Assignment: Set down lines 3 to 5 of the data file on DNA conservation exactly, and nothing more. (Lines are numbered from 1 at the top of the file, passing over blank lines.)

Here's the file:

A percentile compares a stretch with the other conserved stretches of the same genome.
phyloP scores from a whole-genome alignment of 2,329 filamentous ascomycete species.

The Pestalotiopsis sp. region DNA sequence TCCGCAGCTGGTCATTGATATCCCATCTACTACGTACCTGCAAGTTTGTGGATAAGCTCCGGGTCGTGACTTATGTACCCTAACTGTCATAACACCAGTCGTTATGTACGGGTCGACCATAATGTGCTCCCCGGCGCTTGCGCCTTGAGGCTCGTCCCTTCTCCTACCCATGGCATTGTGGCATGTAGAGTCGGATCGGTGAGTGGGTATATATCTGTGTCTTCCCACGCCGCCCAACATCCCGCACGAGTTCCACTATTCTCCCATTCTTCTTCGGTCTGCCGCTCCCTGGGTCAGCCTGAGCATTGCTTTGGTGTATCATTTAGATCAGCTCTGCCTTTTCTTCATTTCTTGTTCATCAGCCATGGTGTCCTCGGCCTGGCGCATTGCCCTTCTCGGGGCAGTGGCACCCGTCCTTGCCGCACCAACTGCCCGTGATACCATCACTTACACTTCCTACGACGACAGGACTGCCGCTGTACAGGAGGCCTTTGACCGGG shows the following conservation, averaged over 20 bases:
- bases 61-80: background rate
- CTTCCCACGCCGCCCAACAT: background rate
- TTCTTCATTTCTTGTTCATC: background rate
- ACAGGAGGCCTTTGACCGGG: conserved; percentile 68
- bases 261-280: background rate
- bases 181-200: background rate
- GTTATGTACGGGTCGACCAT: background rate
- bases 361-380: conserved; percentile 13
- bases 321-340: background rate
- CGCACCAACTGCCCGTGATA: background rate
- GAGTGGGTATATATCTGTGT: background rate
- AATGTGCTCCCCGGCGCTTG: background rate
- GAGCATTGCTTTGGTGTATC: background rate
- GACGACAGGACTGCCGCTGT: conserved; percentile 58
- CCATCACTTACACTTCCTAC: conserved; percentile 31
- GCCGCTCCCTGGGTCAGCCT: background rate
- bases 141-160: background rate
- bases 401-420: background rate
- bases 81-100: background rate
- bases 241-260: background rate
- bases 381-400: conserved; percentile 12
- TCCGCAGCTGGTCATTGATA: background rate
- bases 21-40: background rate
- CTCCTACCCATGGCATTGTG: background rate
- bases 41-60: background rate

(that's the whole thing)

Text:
The Pestalotiopsis sp. region DNA sequence TCCGCAGCTGGTCATTGATATCCCATCTACTACGTACCTGCAAGTTTGTGGATAAGCTCCGGGTCGTGACTTATGTACCCTAACTGTCATAACACCAGTCGTTATGTACGGGTCGACCATAATGTGCTCCCCGGCGCTTGCGCCTTGAGGCTCGTCCCTTCTCCTACCCATGGCATTGTGGCATGTAGAGTCGGATCGGTGAGTGGGTATATATCTGTGTCTTCCCACGCCGCCCAACATCCCGCACGAGTTCCACTATTCTCCCATTCTTCTTCGGTCTGCCGCTCCCTGGGTCAGCCTGAGCATTGCTTTGGTGTATCATTTAGATCAGCTCTGCCTTTTCTTCATTTCTTGTTCATCAGCCATGGTGTCCTCGGCCTGGCGCATTGCCCTTCTCGGGGCAGTGGCACCCGTCCTTGCCGCACCAACTGCCCGTGATACCATCACTTACACTTCCTACGACGACAGGACTGCCGCTGTACAGGAGGCCTTTGACCGGG shows the following conservation, averaged over 20 bases:
- bases 61-80: background rate
- CTTCCCACGCCGCCCAACAT: background rate